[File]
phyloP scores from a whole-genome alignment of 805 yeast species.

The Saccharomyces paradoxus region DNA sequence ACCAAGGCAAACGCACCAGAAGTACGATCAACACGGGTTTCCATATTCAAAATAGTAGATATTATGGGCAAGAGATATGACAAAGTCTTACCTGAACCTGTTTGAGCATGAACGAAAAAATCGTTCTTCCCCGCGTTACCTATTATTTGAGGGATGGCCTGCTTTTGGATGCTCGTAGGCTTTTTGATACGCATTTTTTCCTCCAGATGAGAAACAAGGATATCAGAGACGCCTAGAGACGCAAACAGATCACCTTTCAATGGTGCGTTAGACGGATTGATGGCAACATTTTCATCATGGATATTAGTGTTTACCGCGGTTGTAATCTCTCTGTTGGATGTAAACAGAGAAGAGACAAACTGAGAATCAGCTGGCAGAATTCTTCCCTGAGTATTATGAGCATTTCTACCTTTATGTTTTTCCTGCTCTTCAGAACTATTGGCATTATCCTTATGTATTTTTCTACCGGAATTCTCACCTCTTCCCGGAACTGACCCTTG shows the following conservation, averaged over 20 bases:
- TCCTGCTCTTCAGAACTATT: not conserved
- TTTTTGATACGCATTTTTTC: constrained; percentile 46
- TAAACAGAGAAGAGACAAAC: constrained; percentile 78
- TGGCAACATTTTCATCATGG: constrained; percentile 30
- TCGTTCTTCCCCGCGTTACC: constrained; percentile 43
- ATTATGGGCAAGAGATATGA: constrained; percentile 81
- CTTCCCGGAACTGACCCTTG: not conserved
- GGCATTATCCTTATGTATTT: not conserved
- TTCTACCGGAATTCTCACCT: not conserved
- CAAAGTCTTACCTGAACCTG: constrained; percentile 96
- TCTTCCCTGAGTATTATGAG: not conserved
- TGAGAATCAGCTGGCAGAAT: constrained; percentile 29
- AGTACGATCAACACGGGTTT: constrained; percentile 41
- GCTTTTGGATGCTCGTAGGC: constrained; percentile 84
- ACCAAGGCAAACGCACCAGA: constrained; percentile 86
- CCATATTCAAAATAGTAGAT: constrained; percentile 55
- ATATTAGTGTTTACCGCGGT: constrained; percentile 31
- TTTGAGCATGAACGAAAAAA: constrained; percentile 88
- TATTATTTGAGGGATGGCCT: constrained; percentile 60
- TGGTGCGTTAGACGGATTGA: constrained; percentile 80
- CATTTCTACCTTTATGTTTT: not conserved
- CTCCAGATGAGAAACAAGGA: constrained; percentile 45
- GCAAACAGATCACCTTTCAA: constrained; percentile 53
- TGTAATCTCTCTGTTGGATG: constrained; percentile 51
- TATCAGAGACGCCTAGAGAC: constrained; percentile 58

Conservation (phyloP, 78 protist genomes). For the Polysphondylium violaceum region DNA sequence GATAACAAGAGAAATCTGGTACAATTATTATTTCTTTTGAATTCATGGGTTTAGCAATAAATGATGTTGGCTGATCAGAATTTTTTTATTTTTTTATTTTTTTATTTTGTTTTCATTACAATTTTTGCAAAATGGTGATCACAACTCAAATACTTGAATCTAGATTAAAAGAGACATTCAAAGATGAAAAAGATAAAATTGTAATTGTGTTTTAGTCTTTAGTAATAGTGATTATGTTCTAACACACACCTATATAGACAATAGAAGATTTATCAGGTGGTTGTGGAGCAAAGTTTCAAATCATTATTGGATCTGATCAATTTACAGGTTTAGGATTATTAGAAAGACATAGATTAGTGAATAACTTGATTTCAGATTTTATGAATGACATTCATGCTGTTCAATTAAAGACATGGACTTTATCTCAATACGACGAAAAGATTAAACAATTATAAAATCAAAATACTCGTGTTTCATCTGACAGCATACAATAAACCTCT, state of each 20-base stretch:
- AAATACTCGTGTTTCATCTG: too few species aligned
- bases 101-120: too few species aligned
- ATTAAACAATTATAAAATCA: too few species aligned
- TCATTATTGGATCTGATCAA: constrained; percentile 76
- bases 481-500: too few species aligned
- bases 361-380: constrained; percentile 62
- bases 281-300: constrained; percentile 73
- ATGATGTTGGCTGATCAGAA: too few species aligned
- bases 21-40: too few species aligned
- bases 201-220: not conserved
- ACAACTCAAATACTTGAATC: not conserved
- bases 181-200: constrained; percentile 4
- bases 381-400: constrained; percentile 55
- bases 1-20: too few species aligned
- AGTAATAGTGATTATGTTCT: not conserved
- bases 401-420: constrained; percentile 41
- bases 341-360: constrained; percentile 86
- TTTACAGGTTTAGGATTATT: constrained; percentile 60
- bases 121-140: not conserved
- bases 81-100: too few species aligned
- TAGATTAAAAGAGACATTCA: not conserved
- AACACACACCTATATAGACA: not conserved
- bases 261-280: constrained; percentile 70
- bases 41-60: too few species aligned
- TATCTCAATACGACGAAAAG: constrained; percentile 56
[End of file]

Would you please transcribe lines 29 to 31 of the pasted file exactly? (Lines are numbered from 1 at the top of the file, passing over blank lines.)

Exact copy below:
- AAATACTCGTGTTTCATCTG: too few species aligned
- bases 101-120: too few species aligned
- ATTAAACAATTATAAAATCA: too few species aligned